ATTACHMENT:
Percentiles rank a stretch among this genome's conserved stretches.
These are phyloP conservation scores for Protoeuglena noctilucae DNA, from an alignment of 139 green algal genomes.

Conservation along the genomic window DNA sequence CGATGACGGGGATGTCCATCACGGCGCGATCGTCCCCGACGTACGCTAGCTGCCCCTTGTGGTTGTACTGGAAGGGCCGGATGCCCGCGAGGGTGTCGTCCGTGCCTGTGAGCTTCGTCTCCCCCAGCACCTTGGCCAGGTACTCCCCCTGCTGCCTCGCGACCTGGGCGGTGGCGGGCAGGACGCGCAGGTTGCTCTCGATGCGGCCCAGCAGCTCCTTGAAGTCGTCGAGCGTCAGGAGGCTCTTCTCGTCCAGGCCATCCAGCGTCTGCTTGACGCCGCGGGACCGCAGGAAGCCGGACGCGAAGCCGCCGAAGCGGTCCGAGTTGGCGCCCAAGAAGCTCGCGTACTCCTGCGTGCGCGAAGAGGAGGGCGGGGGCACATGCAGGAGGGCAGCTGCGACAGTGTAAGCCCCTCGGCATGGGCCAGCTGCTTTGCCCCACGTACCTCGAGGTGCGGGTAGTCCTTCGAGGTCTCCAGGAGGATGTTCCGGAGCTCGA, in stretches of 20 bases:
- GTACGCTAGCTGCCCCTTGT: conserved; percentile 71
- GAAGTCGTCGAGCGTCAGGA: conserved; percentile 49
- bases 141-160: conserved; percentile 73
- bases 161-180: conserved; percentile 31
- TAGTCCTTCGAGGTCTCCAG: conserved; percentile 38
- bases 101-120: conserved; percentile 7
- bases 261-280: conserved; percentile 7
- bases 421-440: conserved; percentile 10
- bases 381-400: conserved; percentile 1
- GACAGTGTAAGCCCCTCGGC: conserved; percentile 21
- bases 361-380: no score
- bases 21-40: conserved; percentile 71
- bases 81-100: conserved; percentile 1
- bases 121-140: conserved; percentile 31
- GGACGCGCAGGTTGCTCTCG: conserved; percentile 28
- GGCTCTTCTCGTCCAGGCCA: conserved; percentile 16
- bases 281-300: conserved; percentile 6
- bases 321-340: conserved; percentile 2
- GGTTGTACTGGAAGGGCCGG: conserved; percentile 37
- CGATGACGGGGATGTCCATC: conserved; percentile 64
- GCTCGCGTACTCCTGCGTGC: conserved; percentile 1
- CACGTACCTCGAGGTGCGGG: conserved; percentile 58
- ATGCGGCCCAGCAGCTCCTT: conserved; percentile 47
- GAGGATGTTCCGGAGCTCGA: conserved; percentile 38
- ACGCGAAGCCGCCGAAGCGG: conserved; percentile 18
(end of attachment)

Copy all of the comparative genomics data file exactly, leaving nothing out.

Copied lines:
Percentiles rank a stretch among this genome's conserved stretches.
These are phyloP conservation scores for Protoeuglena noctilucae DNA, from an alignment of 139 green algal genomes.

Conservation along the genomic window DNA sequence CGATGACGGGGATGTCCATCACGGCGCGATCGTCCCCGACGTACGCTAGCTGCCCCTTGTGGTTGTACTGGAAGGGCCGGATGCCCGCGAGGGTGTCGTCCGTGCCTGTGAGCTTCGTCTCCCCCAGCACCTTGGCCAGGTACTCCCCCTGCTGCCTCGCGACCTGGGCGGTGGCGGGCAGGACGCGCAGGTTGCTCTCGATGCGGCCCAGCAGCTCCTTGAAGTCGTCGAGCGTCAGGAGGCTCTTCTCGTCCAGGCCATCCAGCGTCTGCTTGACGCCGCGGGACCGCAGGAAGCCGGACGCGAAGCCGCCGAAGCGGTCCGAGTTGGCGCCCAAGAAGCTCGCGTACTCCTGCGTGCGCGAAGAGGAGGGCGGGGGCACATGCAGGAGGGCAGCTGCGACAGTGTAAGCCCCTCGGCATGGGCCAGCTGCTTTGCCCCACGTACCTCGAGGTGCGGGTAGTCCTTCGAGGTCTCCAGGAGGATGTTCCGGAGCTCGA, in stretches of 20 bases:
- GTACGCTAGCTGCCCCTTGT: conserved; percentile 71
- GAAGTCGTCGAGCGTCAGGA: conserved; percentile 49
- bases 141-160: conserved; percentile 73
- bases 161-180: conserved; percentile 31
- TAGTCCTTCGAGGTCTCCAG: conserved; percentile 38
- bases 101-120: conserved; percentile 7
- bases 261-280: conserved; percentile 7
- bases 421-440: conserved; percentile 10
- bases 381-400: conserved; percentile 1
- GACAGTGTAAGCCCCTCGGC: conserved; percentile 21
- bases 361-380: no score
- bases 21-40: conserved; percentile 71
- bases 81-100: conserved; percentile 1
- bases 121-140: conserved; percentile 31
- GGACGCGCAGGTTGCTCTCG: conserved; percentile 28
- GGCTCTTCTCGTCCAGGCCA: conserved; percentile 16
- bases 281-300: conserved; percentile 6
- bases 321-340: conserved; percentile 2
- GGTTGTACTGGAAGGGCCGG: conserved; percentile 37
- CGATGACGGGGATGTCCATC: conserved; percentile 64
- GCTCGCGTACTCCTGCGTGC: conserved; percentile 1
- CACGTACCTCGAGGTGCGGG: conserved; percentile 58
- ATGCGGCCCAGCAGCTCCTT: conserved; percentile 47
- GAGGATGTTCCGGAGCTCGA: conserved; percentile 38
- ACGCGAAGCCGCCGAAGCGG: conserved; percentile 18